To adventure succeeded expression, and Mr Ogilvie returned to Scotland in 1901 and gave himself up to literature. He worked at journalism with success, but the wander-lust was still over him and he went to Iowa three years later to take up a post in the State Agricultural College for which the knowledge of farming he had gained in Australia had well fitted him. Two years ago he came back from America and now lives in Scotland, having resumed his old trade of journalism.

As a poet Mr Ogilvie has pleased the public better than the critics. This is quite unorthodox. The poet should, so some people think, at first find an audience fit, though few, and then gradually win his way to the admiration of the multitude. But Mr Ogilvie’s public, though not “few,” is undoubtedly “fit.” It is a public of men who have been in tight places and are able to recognise the feeling, of boundary-riders and back-blockers, of men unspoiled by culture who spend their lives in the open air, who feel the thrill of primitive things, those rude elemental forces and passions to which Mr Ogilvie goes for his inspiration. Lest anybody should be led into the belief that Mr Ogilvie is an inferior artist I quote the poem, “A Dreamer of Dreams,” exquisite in its feeling and masterly in its command of technique.

“The song-thrush loves the laurel,
The stone-chat haunts the broom,
But the sea-gull must have room
Where the white drift spins ashore,
And the winds and waters quarrel,
With the old hate evermore.

You clear with scythe or sabre
A pathway for your feet,
I move in meadow sweet
By the side of silent streams,
And you are lord of labour
And I am serf of dreams.

You fill the red wine flagon
And drink and ride away,
To the toil of each new day;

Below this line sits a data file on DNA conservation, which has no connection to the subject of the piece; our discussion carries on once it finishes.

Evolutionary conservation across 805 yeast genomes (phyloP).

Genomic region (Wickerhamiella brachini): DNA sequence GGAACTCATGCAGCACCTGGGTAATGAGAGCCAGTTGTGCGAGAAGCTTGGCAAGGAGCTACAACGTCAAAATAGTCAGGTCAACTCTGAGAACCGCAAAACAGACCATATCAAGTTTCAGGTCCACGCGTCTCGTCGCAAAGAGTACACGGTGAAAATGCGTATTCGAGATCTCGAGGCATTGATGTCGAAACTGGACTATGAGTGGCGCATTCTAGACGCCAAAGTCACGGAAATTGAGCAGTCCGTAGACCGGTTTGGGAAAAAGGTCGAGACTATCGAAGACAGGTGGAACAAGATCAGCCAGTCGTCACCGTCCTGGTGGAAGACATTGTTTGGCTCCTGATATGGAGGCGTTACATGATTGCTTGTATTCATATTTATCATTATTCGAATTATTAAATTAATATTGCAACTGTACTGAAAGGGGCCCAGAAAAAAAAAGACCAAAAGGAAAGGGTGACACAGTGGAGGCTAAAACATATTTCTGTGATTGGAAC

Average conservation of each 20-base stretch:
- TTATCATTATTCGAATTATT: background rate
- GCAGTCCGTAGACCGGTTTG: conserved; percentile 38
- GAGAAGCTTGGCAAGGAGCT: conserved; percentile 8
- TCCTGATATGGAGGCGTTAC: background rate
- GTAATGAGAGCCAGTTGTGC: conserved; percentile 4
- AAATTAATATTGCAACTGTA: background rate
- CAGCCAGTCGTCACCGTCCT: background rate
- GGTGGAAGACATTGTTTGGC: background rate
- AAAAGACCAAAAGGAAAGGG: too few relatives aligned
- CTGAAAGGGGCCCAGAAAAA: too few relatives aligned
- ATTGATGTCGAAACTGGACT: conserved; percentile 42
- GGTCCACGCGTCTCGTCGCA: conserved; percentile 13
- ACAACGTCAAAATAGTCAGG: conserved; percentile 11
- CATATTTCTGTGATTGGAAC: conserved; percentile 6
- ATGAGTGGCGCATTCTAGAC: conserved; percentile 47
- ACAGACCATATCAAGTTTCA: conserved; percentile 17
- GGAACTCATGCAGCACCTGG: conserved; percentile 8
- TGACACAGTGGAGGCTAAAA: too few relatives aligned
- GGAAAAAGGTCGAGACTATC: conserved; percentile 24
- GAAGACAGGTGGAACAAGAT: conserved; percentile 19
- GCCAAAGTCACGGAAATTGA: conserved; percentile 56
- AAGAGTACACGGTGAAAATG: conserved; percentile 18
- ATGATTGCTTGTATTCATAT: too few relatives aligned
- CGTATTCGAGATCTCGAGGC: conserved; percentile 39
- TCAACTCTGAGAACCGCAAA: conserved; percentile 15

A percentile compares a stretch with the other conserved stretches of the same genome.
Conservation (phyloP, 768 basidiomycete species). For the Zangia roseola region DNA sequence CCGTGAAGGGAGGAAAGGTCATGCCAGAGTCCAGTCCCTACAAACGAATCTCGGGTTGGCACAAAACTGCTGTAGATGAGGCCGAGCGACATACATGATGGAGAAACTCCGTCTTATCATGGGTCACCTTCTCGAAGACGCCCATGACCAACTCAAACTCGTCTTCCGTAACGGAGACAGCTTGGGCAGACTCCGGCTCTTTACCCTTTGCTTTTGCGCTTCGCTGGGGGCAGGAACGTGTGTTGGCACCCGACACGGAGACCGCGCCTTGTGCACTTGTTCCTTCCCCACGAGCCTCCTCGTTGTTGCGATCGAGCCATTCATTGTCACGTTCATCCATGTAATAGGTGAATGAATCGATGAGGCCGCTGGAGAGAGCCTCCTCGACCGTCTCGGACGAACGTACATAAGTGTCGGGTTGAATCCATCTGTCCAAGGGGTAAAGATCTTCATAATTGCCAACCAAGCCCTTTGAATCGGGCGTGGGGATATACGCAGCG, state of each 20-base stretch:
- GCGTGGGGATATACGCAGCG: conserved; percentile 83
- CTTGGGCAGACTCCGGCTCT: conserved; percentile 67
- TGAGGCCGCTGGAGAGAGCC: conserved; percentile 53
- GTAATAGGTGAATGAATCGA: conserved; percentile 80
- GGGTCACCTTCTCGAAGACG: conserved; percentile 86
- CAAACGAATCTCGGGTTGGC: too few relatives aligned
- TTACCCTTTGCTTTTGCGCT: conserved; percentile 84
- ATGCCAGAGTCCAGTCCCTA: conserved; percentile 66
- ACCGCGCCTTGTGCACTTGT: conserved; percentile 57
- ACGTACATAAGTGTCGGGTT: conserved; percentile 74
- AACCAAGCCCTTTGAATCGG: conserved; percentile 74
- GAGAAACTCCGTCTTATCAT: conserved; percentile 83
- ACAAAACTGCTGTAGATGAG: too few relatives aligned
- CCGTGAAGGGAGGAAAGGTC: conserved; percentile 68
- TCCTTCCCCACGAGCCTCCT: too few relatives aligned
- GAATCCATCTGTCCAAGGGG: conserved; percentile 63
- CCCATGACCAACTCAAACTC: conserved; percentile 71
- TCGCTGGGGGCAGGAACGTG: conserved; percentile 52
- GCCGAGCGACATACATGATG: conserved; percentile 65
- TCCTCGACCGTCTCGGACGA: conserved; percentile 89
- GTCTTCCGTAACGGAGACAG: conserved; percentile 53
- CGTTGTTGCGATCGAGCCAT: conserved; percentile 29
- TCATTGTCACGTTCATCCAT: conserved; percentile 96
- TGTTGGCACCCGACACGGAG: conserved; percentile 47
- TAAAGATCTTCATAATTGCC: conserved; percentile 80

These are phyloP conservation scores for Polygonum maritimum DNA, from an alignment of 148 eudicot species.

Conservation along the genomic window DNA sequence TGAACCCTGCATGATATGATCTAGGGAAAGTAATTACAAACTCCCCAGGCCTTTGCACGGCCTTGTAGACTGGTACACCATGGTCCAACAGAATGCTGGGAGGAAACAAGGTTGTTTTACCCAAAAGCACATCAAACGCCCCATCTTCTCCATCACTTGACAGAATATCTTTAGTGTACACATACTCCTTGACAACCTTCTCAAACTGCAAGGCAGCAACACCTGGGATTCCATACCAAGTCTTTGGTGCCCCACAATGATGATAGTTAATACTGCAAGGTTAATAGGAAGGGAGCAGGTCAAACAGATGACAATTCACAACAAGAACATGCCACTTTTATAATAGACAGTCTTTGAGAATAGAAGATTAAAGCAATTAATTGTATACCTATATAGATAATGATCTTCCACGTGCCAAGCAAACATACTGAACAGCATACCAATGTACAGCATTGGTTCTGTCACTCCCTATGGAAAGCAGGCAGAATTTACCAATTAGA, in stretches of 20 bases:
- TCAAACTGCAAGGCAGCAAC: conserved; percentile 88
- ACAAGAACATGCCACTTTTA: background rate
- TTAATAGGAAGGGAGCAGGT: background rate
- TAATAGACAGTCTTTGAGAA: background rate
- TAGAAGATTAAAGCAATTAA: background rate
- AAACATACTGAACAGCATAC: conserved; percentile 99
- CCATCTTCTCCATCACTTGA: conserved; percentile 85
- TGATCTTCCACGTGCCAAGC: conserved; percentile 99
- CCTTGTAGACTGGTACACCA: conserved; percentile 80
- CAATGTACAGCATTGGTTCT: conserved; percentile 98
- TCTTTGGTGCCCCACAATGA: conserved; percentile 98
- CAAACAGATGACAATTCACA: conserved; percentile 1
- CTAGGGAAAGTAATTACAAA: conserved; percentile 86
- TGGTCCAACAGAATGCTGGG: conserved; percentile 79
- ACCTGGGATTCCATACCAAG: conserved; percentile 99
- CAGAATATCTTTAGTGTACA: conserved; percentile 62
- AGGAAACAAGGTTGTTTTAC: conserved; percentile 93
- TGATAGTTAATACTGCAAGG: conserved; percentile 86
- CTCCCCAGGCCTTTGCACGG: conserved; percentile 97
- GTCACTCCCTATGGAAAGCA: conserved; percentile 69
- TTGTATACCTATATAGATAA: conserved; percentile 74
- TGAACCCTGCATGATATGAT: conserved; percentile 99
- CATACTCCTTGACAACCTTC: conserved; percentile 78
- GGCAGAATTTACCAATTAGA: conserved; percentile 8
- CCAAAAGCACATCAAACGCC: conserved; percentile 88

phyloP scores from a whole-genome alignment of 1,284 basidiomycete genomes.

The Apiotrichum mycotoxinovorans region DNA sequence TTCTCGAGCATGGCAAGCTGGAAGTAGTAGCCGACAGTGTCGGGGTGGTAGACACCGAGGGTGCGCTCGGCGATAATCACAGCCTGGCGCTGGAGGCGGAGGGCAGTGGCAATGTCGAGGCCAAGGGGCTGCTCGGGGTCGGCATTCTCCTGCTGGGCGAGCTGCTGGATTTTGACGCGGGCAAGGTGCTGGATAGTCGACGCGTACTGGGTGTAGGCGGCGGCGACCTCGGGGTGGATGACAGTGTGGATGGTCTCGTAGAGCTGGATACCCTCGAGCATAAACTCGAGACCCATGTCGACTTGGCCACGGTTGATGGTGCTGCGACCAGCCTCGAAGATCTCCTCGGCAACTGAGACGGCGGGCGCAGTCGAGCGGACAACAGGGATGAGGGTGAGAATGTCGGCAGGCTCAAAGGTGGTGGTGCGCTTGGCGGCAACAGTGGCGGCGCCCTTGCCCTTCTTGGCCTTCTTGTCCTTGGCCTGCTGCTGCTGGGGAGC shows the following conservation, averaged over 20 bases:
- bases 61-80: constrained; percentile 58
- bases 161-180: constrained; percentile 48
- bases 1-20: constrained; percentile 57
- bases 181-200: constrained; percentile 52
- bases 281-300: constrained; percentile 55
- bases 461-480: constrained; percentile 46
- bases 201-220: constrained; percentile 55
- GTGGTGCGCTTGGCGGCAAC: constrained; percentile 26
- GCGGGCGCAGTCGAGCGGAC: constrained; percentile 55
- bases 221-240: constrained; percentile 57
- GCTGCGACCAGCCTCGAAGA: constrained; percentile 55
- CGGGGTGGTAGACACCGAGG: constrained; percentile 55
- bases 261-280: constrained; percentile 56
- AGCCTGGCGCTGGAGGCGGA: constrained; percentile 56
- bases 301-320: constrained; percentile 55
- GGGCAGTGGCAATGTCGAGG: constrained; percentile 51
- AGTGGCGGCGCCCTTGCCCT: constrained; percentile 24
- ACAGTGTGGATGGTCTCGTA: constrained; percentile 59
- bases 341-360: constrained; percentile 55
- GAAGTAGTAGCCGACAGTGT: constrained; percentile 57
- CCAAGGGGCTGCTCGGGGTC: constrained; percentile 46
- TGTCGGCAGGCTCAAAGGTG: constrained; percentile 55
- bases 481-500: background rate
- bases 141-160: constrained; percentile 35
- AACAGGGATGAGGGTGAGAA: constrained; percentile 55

But I quaff till dawn be pale,
To the knight, or dame, or dragon
Of a dream-spun fairy-tale.

You win your chosen maiden,
With a bracelet for her wrist,
Lightly courted, lightly kissed,
She is yours for weal or woe,
But my heart goes sorrow-laden,
For a dream-love long ago.

Let our pathways part for ever,
I am all content with mine—
For when Ups are tired of wine
As the long dead dreamers tell
There are poppies by the river,
There is hemlock in the dell.”

Writing several years ago Walter Bagshot put his finger on the great want in contemporary literature. “The reason why so few good books are written,” he says, “is that few people that can write know anything". In general an author has always lived in a room, has read books, has cultivated science, is acquainted with the style and sentiment of the best authors, but is out of the way of employing his own ears and eyes. He has nothing to hear and nothing to see. His life is a vacuum. ... He sits beside a library fire, with nice white paper, a good pen, a capital style, every means of saying everything, and nothing to say.” Not the least of Mr Ogilvie’s merits is that he is one of the few who have escaped the curse. He has been in touch with the raw elements of life; the peril of sudden death has faced him; the exultation of conquest has stirred his blood. His, too, is that quiet and long-continued communion with Nature, both living and inanimated which invests with so singular an interest every member of what he calls in this book “the noblest profession in the world,” the men who go out to their toil and their labour until the evening, digging into the fruitful bosom of good old Mother Earth.

A. W. E.

My Life in the Open
By Will H. Ogilvie (1908) (pdf)

The Australian and Other Verses
By Will H. Ogilvie (1916) (pdf)

Whaup o' the Rede
A Ballad of the Border Raiders by Will Ogilvie (1909) (pdf)